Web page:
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A salesman has scheduled two appointments to sell encyclopedias. His first appointment will lead to a sale with probability 0.3, and his second will lead independently to a sale with probability 0.6. Any sale made is equally likely to be either for the deluxe model, which costs $1000, or the standard model, which costs $500. Determine the probability mass function of X, the total dollar value of all sales. Figure out the sample space first S={(no sale,no sale), (no sale, deluxe), (no sale, standard) (deluxe, no sale) (standard, no sale) (deluxe standard) , (standard, deluxe) (deluxe, deluxe), (standard, standard) } Then figure out the probabilities and the values of X X =0, 500, 1000, 1500, 2000 To get, for example, the probability of 500, that is P{(no sale, standard), (standard, no sale)} = (prob no sale in the first times the probability of making a sale in the second and this sale is for standard) + (probability of making a sale in the first and this sale is for standard times the probability of not making a sale in the second) = (0.7x0.5x0.4)+ (0.5x0.3x0.4) Write that in a table format. 2.
Four independent flips of a fair coin are made. Let X denote the number of heads obtained. Plot the probability mass function of the random variable X
2. 1 (not graded) 9.
If the cumulative distribution function of X is given by Calculate the probability mass function of X. p(0) = 1/2 (not graded
not assigned) p(1) = 3/5
1/2 = 1/10 p(2) = 4/5
3/5 = 1/5 p(3) = 9/10
4/5 = 1/10 p(3.5) = 1
9/10 = 1/10 2 3.
A gambling book recommends the following “winning strategy” for the game of roulette. It recommends that a gambler bet 1 on red. If red appears (which has probability 18/38), then the gambler should take her 1 profit and quit. If the gambler loses this bet (which has probability 20/38 of occurring), she should make additional 1 bets on red on each of the next two spins of the roulette wheel and then quit. Let X denote the gambler’s winnings when she quits. (a) Find P(X > 0) (hint: write first the probability mass function of X). (b) Are you convinced that the strategy is indeed a “winning” strategy? Explain your answer. (c) Find E(X). Let represent the outcome by 1 if winning $1 and 0 if losing $1. Outcomes Net gain 1 011 010 001 000 (a) P(X>0)= 18/38+20/38*18/38*18/38 = 0.5918 (b) No. Although P(X>0)>0.5, when X<0, X can be –3, which is a bigger loss. We need to find the expectation to be sure. 3 1 1
1
1
3 Probability 18/38 20/38*18/38*18/38 20/38*18/38*20/38 20/38*20/38*18/38 20/38*20/38*20/38 (c) P(X=
1)= 20/38*18/38*20/38*2=0.2624 P(X=
3)=0.1458 E(X)= 0.5918
0.2624
3*0.1458=
0.108 This means it is not a ‘winning strategy”. 4.
If E(X) = 1 and Var(X) = 5, find (a) E[(2+X)2] (b) Var(4+3X) E(X)=1 Var(X)=E(X2)
[E(X)]2=5 E (X2)=6 (a) E[(2+X)2]=E[4+4X+X2]=4+4E(X)+E(X2)=4+4+6=14 (b) Var(4+3X)=Var(3X)=9Var(X)=9*5=45 7. The manager of a stock room in a factory knows from his study of records that the daily demand (number of times used) for a certain tool has the following probability distribution: Quantity demanded Probability 0 0.1 1 0.5 2 0.4 (In other words, 50 % of the daily records show that the tool was use one time). Let X denote the daily demand. (a) How much can would he expect the tool to be used tomorrow? (b) By how much could he be off? (c) Suppose that it costs the factory $10 each time the tool is used. What is the expected daily cost of using the tool? How much is this cost expected to vary from one day to another? Done in class. This is in the course reader lesson 6 8. It is known that diskettes produced by a certain company will be defective with probability 0.01, independently of each other. The company sells the diskettes in packages of size 10 and offers a moneyback guarantee that at most 1 of the 10 diskettes in the package will be defective. If someone buys 3 packages, what is the probability that he or she will return exactly 1 of them? 4 The three packages are independent of each other. Find the return probability for each of them first: 7.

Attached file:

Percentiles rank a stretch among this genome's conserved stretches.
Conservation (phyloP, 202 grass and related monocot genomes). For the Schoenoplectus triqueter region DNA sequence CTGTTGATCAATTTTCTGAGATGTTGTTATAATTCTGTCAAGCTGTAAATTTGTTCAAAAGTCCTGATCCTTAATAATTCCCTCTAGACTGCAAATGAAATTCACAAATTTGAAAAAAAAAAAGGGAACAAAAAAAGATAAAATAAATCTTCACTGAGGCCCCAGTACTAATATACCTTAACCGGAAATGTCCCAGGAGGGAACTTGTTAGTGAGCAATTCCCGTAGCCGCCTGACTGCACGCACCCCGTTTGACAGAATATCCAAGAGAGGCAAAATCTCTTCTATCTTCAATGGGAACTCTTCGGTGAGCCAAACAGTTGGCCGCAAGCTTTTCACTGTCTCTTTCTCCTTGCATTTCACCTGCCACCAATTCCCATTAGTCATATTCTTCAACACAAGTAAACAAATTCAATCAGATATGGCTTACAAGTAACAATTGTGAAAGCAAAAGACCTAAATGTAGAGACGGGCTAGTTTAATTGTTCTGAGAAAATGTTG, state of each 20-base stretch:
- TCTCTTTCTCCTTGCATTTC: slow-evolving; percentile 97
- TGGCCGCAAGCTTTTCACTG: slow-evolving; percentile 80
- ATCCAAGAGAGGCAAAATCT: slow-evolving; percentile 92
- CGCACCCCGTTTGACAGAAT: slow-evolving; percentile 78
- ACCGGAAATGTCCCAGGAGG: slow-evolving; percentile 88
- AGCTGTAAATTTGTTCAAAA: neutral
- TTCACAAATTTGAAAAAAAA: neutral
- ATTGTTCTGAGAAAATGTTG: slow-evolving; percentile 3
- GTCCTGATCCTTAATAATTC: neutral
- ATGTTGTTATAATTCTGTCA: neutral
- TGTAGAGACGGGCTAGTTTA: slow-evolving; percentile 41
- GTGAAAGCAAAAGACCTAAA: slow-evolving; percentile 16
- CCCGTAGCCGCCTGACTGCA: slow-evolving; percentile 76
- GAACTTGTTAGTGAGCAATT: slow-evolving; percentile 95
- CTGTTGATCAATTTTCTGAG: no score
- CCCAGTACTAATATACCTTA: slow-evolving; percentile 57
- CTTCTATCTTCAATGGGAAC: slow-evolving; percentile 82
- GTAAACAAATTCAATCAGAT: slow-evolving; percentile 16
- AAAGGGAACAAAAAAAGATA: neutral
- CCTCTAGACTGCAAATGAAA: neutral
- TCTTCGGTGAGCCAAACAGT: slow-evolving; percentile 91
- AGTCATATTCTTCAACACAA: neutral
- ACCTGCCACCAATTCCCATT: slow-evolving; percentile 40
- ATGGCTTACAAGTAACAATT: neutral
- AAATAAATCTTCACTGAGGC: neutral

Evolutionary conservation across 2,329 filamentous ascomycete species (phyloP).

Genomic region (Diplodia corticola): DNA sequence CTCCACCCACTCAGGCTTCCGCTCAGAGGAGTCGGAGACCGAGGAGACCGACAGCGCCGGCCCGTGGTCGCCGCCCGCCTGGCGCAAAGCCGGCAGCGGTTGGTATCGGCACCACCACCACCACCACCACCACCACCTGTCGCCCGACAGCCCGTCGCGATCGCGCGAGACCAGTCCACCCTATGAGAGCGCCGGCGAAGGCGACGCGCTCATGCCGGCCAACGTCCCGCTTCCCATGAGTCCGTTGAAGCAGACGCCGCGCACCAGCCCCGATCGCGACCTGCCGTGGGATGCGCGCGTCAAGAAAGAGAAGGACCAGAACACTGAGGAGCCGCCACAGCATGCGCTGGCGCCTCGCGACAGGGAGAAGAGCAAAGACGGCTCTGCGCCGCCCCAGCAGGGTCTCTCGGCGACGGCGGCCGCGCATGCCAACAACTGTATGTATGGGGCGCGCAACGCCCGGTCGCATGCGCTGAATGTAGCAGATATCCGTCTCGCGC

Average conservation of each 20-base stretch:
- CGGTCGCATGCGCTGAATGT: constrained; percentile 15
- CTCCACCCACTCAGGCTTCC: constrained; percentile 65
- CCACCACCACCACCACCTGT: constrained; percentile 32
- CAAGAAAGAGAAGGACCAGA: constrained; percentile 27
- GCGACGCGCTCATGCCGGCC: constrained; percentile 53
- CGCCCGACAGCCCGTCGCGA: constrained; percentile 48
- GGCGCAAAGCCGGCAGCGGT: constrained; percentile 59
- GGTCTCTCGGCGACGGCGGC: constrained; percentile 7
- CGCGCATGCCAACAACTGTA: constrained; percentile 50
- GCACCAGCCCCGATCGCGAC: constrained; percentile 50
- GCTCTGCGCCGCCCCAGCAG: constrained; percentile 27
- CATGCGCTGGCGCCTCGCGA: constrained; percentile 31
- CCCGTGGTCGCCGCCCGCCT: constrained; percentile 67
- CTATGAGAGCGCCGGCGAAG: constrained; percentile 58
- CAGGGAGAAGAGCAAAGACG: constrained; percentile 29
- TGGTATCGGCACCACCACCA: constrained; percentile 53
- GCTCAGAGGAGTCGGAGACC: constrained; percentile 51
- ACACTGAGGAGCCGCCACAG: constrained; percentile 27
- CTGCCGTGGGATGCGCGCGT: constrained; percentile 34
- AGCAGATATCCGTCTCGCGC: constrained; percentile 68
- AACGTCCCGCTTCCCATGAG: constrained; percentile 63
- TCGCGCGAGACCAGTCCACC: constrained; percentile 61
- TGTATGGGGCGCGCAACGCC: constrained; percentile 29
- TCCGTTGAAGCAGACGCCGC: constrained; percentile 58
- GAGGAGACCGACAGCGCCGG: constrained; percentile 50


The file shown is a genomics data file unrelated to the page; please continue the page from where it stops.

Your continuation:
The monthly worldwide average number of airplane crashes of commercial airlines is 3.5. What is the probability that there will be (a) at least 2 such accidents in the next month? (b) at most 1 accident in the next month? 8..
The number of times that a person contracts a cold in a give year is a Poisson random variable with parameter λ=5. Suppose that a new wonder drug (based on large quantitites of vitamin C) has just been marketed that reduces the Poisson parameter to λ=3 for 75% of the population. For the other 25 percent of the population the drug has no appreciable effect on colds. If an individual tries the drug for a year and has 2 colds in that time, how likely is it that the drug is beneficial for him or her? 5 6 ...
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This document was uploaded on 03/20/2011.
 Winter '09
 Probability

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